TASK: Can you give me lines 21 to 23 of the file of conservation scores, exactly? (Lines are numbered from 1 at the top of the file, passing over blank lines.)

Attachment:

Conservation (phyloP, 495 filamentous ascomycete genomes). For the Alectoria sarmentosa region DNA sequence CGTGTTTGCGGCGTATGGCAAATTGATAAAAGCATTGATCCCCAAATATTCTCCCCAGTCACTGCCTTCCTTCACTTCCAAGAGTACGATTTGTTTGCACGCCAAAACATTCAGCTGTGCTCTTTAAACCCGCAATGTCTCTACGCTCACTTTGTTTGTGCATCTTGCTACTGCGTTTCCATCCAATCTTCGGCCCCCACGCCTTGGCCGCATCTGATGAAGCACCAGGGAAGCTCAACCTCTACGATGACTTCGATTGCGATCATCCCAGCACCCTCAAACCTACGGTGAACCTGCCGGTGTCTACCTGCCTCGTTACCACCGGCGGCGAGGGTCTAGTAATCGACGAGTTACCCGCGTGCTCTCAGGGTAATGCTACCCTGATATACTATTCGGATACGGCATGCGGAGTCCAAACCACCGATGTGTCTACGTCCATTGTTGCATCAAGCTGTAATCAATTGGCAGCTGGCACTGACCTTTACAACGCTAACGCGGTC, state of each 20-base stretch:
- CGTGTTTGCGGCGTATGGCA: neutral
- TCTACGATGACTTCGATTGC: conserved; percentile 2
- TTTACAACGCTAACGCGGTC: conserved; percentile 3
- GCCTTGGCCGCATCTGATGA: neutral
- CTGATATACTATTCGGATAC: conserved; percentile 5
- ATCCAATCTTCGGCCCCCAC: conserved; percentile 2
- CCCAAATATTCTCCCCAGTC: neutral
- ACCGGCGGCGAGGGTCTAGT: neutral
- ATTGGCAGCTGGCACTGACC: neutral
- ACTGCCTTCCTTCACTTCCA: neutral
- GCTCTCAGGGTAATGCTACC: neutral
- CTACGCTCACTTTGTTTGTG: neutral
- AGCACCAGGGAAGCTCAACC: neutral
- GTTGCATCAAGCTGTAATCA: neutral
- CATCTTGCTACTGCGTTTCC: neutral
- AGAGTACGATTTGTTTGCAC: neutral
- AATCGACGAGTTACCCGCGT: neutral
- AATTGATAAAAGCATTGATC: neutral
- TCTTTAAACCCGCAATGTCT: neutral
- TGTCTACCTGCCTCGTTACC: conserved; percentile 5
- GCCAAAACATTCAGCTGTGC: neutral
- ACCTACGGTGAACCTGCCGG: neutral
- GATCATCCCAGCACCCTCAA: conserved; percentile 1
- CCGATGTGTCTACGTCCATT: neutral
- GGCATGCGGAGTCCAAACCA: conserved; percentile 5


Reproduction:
- TGTCTACCTGCCTCGTTACC: conserved; percentile 5
- GCCAAAACATTCAGCTGTGC: neutral
- ACCTACGGTGAACCTGCCGG: neutral